We are starting the second week of BM 30 and I am all set to do Combo Dishes. Well set only in the mind as only one dish is ready and I am still thinking if the other two will make their appearance. As I said for the first week, I lost my pro active planning this edition and I find myself in a very tough situation of cooking and posting right away.
This is what I asked for right! Last edition I was lamenting that there was no thrill and see this month, I am upset that days just flew and I am not prepared. Anyway coming back to the theme, Combo dishes are something that’s favorite with me.
There is always something so exciting about Idli, Vada and Sambar right. Same goes for Chhole Batura etc. Like when you talk about any indian cuisine, we do end up pairing each gravy or dry with an indian bread. However there are certain combos that are famous.
So I wanted to collect all such combos and have them as the theme. I collected the list from my BM friends and finalised on nearly 100 combos that I felt were rare or rather most of which I am yet to do. I picked up about 15 such combos and asked everybody to make 3. Only I didn’t really give much thought to the dishes I picked up, as the picking was random, to be fair to all.
Imagine my shock when I ended up with somewhat similar dishes. And some that I have already posted. I had to settle down on something tough. So this Tonak Pav sound new and different. I remembered Archana making some Tonak for one of the themes, and I googled it. I read all the first page results and my inspiration for today’s dish is a mix of all those recipes.
I understood what Tonak means from all the websites I read. From one of the websites says that Tonak is a side dish, probably named after what it means literally “tondak launchey” translated to “to touch the mouth”. In Amchi the term for pickle or chutney, a dab of something to add a bit of taste, but the Goan tondak is a dish of dried peas, or other vegetables. This bajji is made using yellow peas/ some use alasande or mushroom as well.
I struck to dried green peas as I somehow don’t’ like yellow peas.
Some of the sites referred to Goan Garam Masala. Now I checked on that as well and landed with just one too many. Finally I emailed all of them to Archana, asking her help. She wrote back after consulting her friend and I ended up using that garam masala for this bajji.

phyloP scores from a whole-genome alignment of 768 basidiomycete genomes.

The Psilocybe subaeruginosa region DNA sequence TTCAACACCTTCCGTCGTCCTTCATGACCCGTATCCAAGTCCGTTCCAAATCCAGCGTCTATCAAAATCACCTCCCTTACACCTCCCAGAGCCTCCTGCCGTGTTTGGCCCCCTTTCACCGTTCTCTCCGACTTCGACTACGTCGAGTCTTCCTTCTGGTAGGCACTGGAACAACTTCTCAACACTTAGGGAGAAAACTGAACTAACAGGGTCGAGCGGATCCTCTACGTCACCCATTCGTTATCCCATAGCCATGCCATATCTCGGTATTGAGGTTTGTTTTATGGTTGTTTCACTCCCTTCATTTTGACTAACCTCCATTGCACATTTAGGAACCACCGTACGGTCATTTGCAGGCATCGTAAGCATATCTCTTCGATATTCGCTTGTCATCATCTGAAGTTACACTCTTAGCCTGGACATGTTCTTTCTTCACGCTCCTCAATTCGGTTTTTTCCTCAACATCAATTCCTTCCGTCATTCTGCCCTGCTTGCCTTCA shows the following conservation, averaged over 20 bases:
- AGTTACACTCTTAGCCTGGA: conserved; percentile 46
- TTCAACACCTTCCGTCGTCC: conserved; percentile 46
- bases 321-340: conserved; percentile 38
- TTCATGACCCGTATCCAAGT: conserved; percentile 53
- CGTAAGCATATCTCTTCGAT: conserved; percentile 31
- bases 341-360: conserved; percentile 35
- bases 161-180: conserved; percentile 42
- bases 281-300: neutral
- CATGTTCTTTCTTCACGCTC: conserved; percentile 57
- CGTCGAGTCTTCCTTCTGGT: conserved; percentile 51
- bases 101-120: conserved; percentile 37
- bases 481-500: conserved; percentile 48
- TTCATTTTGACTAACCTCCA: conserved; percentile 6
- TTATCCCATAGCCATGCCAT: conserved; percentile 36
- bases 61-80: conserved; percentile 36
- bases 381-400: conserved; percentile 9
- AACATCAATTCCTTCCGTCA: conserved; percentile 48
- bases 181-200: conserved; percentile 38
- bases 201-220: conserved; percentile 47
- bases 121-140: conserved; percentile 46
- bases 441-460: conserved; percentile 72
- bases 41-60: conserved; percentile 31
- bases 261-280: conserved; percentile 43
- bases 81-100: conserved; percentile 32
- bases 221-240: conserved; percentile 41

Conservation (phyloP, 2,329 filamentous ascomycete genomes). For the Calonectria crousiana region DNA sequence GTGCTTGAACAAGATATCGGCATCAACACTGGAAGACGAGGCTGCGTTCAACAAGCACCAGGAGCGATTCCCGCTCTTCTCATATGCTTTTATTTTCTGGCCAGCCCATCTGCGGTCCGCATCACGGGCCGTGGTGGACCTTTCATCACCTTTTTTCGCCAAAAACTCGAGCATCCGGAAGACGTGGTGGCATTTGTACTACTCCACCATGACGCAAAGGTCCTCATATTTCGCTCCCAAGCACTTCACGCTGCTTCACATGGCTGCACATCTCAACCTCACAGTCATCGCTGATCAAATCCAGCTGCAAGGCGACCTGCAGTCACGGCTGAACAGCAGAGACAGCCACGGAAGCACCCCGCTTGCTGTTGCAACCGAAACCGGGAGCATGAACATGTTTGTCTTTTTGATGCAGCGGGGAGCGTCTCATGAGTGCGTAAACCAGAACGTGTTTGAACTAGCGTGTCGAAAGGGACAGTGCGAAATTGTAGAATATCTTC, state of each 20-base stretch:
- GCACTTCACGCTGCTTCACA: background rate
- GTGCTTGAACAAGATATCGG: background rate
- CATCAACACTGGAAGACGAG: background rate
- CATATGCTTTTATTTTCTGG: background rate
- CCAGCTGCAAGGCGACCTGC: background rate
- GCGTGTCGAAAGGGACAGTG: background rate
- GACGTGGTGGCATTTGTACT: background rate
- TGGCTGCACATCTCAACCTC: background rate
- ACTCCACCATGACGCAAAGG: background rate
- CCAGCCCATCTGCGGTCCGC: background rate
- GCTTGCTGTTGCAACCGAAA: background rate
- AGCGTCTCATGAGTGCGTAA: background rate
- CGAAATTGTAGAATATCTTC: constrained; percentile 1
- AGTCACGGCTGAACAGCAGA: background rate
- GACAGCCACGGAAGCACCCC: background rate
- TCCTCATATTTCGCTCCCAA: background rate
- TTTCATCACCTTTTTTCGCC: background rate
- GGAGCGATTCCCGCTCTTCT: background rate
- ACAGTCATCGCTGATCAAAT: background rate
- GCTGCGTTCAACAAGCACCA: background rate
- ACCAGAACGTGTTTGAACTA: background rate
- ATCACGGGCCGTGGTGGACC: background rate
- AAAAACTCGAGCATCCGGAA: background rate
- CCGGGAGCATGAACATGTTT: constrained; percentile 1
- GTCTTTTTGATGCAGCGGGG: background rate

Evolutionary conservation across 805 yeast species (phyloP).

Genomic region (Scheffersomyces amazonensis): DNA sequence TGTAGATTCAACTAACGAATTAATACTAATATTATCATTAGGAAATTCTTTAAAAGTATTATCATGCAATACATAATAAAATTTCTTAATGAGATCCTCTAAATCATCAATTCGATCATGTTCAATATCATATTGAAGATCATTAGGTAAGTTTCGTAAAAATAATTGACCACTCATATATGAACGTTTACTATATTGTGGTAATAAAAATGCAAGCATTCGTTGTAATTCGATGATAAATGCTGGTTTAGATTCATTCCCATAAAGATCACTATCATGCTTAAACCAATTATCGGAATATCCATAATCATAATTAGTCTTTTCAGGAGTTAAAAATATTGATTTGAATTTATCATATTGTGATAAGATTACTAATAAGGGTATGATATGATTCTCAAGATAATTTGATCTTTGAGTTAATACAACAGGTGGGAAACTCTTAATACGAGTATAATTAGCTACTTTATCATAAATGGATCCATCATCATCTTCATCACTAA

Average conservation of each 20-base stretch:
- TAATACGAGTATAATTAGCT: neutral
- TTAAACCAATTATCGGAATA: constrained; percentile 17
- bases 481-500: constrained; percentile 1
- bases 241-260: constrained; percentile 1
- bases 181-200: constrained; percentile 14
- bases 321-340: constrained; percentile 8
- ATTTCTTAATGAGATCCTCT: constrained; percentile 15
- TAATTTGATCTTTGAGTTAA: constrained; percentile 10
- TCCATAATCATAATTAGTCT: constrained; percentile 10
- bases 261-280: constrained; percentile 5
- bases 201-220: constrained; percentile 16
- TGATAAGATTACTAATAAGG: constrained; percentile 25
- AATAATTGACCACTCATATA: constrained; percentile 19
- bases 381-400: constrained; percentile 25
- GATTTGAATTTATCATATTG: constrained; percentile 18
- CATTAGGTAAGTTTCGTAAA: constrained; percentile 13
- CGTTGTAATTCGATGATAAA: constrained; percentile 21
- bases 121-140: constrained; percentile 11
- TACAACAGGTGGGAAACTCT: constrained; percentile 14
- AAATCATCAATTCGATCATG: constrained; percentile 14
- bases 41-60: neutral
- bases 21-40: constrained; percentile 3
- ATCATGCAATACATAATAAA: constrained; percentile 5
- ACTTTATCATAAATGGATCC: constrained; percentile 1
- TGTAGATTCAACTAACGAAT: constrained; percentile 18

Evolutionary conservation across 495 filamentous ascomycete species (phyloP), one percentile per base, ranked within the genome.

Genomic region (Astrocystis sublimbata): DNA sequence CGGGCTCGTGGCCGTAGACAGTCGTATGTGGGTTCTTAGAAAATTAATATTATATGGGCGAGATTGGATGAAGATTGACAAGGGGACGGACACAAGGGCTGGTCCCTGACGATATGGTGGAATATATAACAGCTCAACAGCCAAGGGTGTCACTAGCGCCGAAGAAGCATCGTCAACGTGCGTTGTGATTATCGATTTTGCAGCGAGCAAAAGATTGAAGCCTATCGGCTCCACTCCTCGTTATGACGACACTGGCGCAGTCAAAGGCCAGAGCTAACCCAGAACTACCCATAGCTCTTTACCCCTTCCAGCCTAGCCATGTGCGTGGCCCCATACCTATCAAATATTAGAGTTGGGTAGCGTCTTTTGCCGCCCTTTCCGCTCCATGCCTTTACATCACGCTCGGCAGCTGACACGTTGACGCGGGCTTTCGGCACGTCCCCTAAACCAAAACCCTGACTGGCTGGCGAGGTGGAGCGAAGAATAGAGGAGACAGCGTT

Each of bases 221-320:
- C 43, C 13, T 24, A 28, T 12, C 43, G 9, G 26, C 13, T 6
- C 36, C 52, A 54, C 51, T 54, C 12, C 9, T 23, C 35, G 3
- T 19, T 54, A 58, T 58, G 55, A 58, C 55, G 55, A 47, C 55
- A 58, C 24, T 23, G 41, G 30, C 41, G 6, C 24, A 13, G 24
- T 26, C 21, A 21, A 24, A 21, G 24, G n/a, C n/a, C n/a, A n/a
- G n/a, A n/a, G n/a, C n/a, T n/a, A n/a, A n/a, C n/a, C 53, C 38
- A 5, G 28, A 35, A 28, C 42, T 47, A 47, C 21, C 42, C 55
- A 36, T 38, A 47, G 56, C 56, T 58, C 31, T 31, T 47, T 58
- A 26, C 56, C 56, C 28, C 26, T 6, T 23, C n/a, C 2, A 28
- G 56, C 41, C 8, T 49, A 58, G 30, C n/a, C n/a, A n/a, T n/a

I was skeptical as this uses tamarind and coconut. I was cooking with open mind and I was so surprised that everybody simply loved it. Infact Konda as declared that henceforth this bajji is what’s going to be made when I want Pav bajji.
For the Masala paste
Onion – 1 medium
Grated Coconut – 2 tbsp
Tamarind extract – 1/4 cup
For the Gravy
Onion – 1 medium
Ginger paste – 1/2 tsp
Peas – 1 cup
Potato – 2 medium
Goan Garam Masala – 3 tsp
Turmeric powder a pinch
Salt to taste
Red Chili powder – 3/4 tsp
Ground Masala paste
How to make the Tonak
If you are using dried peas, soak overnight or at least 7 – 8 hrs and pressure cook till soft. MW potato for 5 mins, peel and keep it aside.
Soak tamarind and extract pulp.
For the ground masala, heat a pan with oil and saute the chopped onions till they turn colour, then added grated coconut. Continue sautéing well.
Remove and allow it to cool. Then grind this to a smooth paste along with tamarind extract.
Heat a kadai with oil, saute chopped onions, then add ginger paste. Now add cooked peas, potatoes and turmeric powder.
Combine everything well and then add the ground masala, mix everything together.
Now add the Goan Garam Masala and add water. Bring to boil and simmer for 5 – 7 mins for the gravy to get cooked well.
Serve with Pav.
I served with store bough pav. I had even thought I must bake my own. Well another one of those baking dreams!
Check out the Blogging Marathon page for the other Blogging Marathoners doing BM# 30